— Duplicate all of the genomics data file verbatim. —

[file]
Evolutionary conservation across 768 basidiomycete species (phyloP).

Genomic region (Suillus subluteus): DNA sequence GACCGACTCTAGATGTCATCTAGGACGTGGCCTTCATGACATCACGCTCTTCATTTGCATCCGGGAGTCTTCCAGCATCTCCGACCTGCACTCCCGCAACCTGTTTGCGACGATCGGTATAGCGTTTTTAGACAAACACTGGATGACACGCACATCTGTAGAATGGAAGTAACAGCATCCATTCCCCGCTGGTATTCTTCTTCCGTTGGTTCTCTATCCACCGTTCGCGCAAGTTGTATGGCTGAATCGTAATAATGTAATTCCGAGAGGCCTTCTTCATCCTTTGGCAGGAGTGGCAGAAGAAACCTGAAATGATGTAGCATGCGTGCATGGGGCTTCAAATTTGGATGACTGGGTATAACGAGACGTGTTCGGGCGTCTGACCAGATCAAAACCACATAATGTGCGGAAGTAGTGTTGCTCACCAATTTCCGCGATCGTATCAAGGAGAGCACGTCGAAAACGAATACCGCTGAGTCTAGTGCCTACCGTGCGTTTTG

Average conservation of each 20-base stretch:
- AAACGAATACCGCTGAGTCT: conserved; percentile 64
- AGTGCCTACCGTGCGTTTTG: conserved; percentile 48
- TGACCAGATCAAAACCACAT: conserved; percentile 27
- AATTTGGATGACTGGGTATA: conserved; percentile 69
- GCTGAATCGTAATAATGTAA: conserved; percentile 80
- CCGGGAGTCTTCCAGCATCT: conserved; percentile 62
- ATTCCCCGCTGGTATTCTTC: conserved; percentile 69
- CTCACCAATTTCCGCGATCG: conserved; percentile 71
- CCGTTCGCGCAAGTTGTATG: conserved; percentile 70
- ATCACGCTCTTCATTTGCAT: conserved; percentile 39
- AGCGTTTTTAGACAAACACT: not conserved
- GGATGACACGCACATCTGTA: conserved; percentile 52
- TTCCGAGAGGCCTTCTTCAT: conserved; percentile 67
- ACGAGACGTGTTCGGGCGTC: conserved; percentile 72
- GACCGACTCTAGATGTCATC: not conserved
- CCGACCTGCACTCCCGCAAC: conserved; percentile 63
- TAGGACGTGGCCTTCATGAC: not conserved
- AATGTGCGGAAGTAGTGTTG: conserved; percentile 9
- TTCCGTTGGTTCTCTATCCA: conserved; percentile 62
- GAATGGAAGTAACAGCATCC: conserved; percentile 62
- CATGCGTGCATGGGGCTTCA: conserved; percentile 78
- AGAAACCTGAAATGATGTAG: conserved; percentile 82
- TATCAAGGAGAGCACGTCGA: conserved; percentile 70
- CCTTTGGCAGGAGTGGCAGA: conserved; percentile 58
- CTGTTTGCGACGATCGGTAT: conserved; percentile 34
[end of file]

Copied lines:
Evolutionary conservation across 768 basidiomycete species (phyloP).

Genomic region (Suillus subluteus): DNA sequence GACCGACTCTAGATGTCATCTAGGACGTGGCCTTCATGACATCACGCTCTTCATTTGCATCCGGGAGTCTTCCAGCATCTCCGACCTGCACTCCCGCAACCTGTTTGCGACGATCGGTATAGCGTTTTTAGACAAACACTGGATGACACGCACATCTGTAGAATGGAAGTAACAGCATCCATTCCCCGCTGGTATTCTTCTTCCGTTGGTTCTCTATCCACCGTTCGCGCAAGTTGTATGGCTGAATCGTAATAATGTAATTCCGAGAGGCCTTCTTCATCCTTTGGCAGGAGTGGCAGAAGAAACCTGAAATGATGTAGCATGCGTGCATGGGGCTTCAAATTTGGATGACTGGGTATAACGAGACGTGTTCGGGCGTCTGACCAGATCAAAACCACATAATGTGCGGAAGTAGTGTTGCTCACCAATTTCCGCGATCGTATCAAGGAGAGCACGTCGAAAACGAATACCGCTGAGTCTAGTGCCTACCGTGCGTTTTG

Average conservation of each 20-base stretch:
- AAACGAATACCGCTGAGTCT: conserved; percentile 64
- AGTGCCTACCGTGCGTTTTG: conserved; percentile 48
- TGACCAGATCAAAACCACAT: conserved; percentile 27
- AATTTGGATGACTGGGTATA: conserved; percentile 69
- GCTGAATCGTAATAATGTAA: conserved; percentile 80
- CCGGGAGTCTTCCAGCATCT: conserved; percentile 62
- ATTCCCCGCTGGTATTCTTC: conserved; percentile 69
- CTCACCAATTTCCGCGATCG: conserved; percentile 71
- CCGTTCGCGCAAGTTGTATG: conserved; percentile 70
- ATCACGCTCTTCATTTGCAT: conserved; percentile 39
- AGCGTTTTTAGACAAACACT: not conserved
- GGATGACACGCACATCTGTA: conserved; percentile 52
- TTCCGAGAGGCCTTCTTCAT: conserved; percentile 67
- ACGAGACGTGTTCGGGCGTC: conserved; percentile 72
- GACCGACTCTAGATGTCATC: not conserved
- CCGACCTGCACTCCCGCAAC: conserved; percentile 63
- TAGGACGTGGCCTTCATGAC: not conserved
- AATGTGCGGAAGTAGTGTTG: conserved; percentile 9
- TTCCGTTGGTTCTCTATCCA: conserved; percentile 62
- GAATGGAAGTAACAGCATCC: conserved; percentile 62
- CATGCGTGCATGGGGCTTCA: conserved; percentile 78
- AGAAACCTGAAATGATGTAG: conserved; percentile 82
- TATCAAGGAGAGCACGTCGA: conserved; percentile 70
- CCTTTGGCAGGAGTGGCAGA: conserved; percentile 58
- CTGTTTGCGACGATCGGTAT: conserved; percentile 34